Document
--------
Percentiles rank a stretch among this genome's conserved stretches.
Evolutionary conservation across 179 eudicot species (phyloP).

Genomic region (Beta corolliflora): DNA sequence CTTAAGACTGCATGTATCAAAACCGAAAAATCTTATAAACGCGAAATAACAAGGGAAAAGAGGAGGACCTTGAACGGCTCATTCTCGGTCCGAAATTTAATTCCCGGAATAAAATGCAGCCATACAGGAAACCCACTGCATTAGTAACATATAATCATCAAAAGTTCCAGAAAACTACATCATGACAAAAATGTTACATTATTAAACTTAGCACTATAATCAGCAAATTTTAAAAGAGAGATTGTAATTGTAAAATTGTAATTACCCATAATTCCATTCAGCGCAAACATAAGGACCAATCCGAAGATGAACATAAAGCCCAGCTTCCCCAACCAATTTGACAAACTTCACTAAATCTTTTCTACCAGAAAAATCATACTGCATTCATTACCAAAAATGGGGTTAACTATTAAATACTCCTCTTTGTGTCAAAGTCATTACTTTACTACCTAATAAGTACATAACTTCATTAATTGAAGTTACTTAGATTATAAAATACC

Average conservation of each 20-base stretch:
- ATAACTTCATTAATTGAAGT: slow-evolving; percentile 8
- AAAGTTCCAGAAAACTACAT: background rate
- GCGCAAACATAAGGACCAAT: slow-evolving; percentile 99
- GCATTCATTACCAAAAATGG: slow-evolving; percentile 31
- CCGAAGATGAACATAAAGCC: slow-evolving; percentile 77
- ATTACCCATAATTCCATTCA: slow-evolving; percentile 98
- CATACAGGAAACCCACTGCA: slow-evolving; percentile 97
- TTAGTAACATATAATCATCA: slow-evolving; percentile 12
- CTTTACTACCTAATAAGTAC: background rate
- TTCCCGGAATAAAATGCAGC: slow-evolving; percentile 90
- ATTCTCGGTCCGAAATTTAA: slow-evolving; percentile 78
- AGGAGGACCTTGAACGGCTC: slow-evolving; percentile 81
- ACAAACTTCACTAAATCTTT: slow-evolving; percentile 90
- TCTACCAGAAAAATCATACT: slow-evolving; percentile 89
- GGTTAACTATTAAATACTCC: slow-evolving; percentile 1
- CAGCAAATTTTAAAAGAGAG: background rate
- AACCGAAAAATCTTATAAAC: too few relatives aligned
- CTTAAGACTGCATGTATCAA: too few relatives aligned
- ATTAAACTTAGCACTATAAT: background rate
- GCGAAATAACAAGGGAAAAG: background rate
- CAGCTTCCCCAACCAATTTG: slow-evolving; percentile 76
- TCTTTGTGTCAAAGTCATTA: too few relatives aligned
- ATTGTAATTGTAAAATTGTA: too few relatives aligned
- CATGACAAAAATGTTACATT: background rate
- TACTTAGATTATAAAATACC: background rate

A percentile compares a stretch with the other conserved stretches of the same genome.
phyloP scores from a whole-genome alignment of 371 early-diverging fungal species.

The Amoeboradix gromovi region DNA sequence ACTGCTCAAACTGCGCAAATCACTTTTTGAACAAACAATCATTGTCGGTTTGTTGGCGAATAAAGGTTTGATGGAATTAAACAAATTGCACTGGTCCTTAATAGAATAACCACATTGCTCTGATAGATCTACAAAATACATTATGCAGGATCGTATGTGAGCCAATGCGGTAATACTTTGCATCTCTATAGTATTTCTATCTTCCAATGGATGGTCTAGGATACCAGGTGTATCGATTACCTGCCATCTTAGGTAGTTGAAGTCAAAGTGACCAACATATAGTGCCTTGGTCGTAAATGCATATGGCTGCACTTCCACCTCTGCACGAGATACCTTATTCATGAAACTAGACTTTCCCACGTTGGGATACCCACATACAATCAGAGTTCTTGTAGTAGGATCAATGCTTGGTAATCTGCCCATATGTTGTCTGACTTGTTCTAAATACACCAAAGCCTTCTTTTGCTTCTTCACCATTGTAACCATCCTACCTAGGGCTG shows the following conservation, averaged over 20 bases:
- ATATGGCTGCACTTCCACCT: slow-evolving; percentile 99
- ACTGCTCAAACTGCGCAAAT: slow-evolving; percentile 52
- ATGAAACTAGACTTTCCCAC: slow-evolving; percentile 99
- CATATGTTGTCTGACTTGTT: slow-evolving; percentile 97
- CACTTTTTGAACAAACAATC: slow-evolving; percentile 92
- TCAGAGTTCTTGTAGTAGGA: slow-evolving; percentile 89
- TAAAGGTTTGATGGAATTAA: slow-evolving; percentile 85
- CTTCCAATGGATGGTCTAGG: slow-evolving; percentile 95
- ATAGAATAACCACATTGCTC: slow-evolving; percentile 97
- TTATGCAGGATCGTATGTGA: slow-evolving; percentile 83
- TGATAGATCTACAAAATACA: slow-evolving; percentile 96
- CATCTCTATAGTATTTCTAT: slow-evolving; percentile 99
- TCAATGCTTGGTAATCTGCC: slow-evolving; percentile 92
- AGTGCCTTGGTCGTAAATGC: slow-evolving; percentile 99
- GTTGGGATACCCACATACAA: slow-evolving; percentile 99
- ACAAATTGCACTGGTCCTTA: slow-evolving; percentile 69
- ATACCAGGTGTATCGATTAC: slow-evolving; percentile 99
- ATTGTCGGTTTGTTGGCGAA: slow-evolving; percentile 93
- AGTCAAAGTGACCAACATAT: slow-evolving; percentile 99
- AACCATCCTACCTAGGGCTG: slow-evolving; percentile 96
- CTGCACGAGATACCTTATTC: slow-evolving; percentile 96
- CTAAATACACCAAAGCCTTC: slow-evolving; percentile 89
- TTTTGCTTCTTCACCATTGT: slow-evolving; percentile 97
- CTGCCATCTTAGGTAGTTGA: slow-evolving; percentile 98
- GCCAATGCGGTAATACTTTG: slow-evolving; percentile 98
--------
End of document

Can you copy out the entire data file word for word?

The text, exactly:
Percentiles rank a stretch among this genome's conserved stretches.
Evolutionary conservation across 179 eudicot species (phyloP).

Genomic region (Beta corolliflora): DNA sequence CTTAAGACTGCATGTATCAAAACCGAAAAATCTTATAAACGCGAAATAACAAGGGAAAAGAGGAGGACCTTGAACGGCTCATTCTCGGTCCGAAATTTAATTCCCGGAATAAAATGCAGCCATACAGGAAACCCACTGCATTAGTAACATATAATCATCAAAAGTTCCAGAAAACTACATCATGACAAAAATGTTACATTATTAAACTTAGCACTATAATCAGCAAATTTTAAAAGAGAGATTGTAATTGTAAAATTGTAATTACCCATAATTCCATTCAGCGCAAACATAAGGACCAATCCGAAGATGAACATAAAGCCCAGCTTCCCCAACCAATTTGACAAACTTCACTAAATCTTTTCTACCAGAAAAATCATACTGCATTCATTACCAAAAATGGGGTTAACTATTAAATACTCCTCTTTGTGTCAAAGTCATTACTTTACTACCTAATAAGTACATAACTTCATTAATTGAAGTTACTTAGATTATAAAATACC

Average conservation of each 20-base stretch:
- ATAACTTCATTAATTGAAGT: slow-evolving; percentile 8
- AAAGTTCCAGAAAACTACAT: background rate
- GCGCAAACATAAGGACCAAT: slow-evolving; percentile 99
- GCATTCATTACCAAAAATGG: slow-evolving; percentile 31
- CCGAAGATGAACATAAAGCC: slow-evolving; percentile 77
- ATTACCCATAATTCCATTCA: slow-evolving; percentile 98
- CATACAGGAAACCCACTGCA: slow-evolving; percentile 97
- TTAGTAACATATAATCATCA: slow-evolving; percentile 12
- CTTTACTACCTAATAAGTAC: background rate
- TTCCCGGAATAAAATGCAGC: slow-evolving; percentile 90
- ATTCTCGGTCCGAAATTTAA: slow-evolving; percentile 78
- AGGAGGACCTTGAACGGCTC: slow-evolving; percentile 81
- ACAAACTTCACTAAATCTTT: slow-evolving; percentile 90
- TCTACCAGAAAAATCATACT: slow-evolving; percentile 89
- GGTTAACTATTAAATACTCC: slow-evolving; percentile 1
- CAGCAAATTTTAAAAGAGAG: background rate
- AACCGAAAAATCTTATAAAC: too few relatives aligned
- CTTAAGACTGCATGTATCAA: too few relatives aligned
- ATTAAACTTAGCACTATAAT: background rate
- GCGAAATAACAAGGGAAAAG: background rate
- CAGCTTCCCCAACCAATTTG: slow-evolving; percentile 76
- TCTTTGTGTCAAAGTCATTA: too few relatives aligned
- ATTGTAATTGTAAAATTGTA: too few relatives aligned
- CATGACAAAAATGTTACATT: background rate
- TACTTAGATTATAAAATACC: background rate

A percentile compares a stretch with the other conserved stretches of the same genome.
phyloP scores from a whole-genome alignment of 371 early-diverging fungal species.

The Amoeboradix gromovi region DNA sequence ACTGCTCAAACTGCGCAAATCACTTTTTGAACAAACAATCATTGTCGGTTTGTTGGCGAATAAAGGTTTGATGGAATTAAACAAATTGCACTGGTCCTTAATAGAATAACCACATTGCTCTGATAGATCTACAAAATACATTATGCAGGATCGTATGTGAGCCAATGCGGTAATACTTTGCATCTCTATAGTATTTCTATCTTCCAATGGATGGTCTAGGATACCAGGTGTATCGATTACCTGCCATCTTAGGTAGTTGAAGTCAAAGTGACCAACATATAGTGCCTTGGTCGTAAATGCATATGGCTGCACTTCCACCTCTGCACGAGATACCTTATTCATGAAACTAGACTTTCCCACGTTGGGATACCCACATACAATCAGAGTTCTTGTAGTAGGATCAATGCTTGGTAATCTGCCCATATGTTGTCTGACTTGTTCTAAATACACCAAAGCCTTCTTTTGCTTCTTCACCATTGTAACCATCCTACCTAGGGCTG shows the following conservation, averaged over 20 bases:
- ATATGGCTGCACTTCCACCT: slow-evolving; percentile 99
- ACTGCTCAAACTGCGCAAAT: slow-evolving; percentile 52
- ATGAAACTAGACTTTCCCAC: slow-evolving; percentile 99
- CATATGTTGTCTGACTTGTT: slow-evolving; percentile 97
- CACTTTTTGAACAAACAATC: slow-evolving; percentile 92
- TCAGAGTTCTTGTAGTAGGA: slow-evolving; percentile 89
- TAAAGGTTTGATGGAATTAA: slow-evolving; percentile 85
- CTTCCAATGGATGGTCTAGG: slow-evolving; percentile 95
- ATAGAATAACCACATTGCTC: slow-evolving; percentile 97
- TTATGCAGGATCGTATGTGA: slow-evolving; percentile 83
- TGATAGATCTACAAAATACA: slow-evolving; percentile 96
- CATCTCTATAGTATTTCTAT: slow-evolving; percentile 99
- TCAATGCTTGGTAATCTGCC: slow-evolving; percentile 92
- AGTGCCTTGGTCGTAAATGC: slow-evolving; percentile 99
- GTTGGGATACCCACATACAA: slow-evolving; percentile 99
- ACAAATTGCACTGGTCCTTA: slow-evolving; percentile 69
- ATACCAGGTGTATCGATTAC: slow-evolving; percentile 99
- ATTGTCGGTTTGTTGGCGAA: slow-evolving; percentile 93
- AGTCAAAGTGACCAACATAT: slow-evolving; percentile 99
- AACCATCCTACCTAGGGCTG: slow-evolving; percentile 96
- CTGCACGAGATACCTTATTC: slow-evolving; percentile 96
- CTAAATACACCAAAGCCTTC: slow-evolving; percentile 89
- TTTTGCTTCTTCACCATTGT: slow-evolving; percentile 97
- CTGCCATCTTAGGTAGTTGA: slow-evolving; percentile 98
- GCCAATGCGGTAATACTTTG: slow-evolving; percentile 98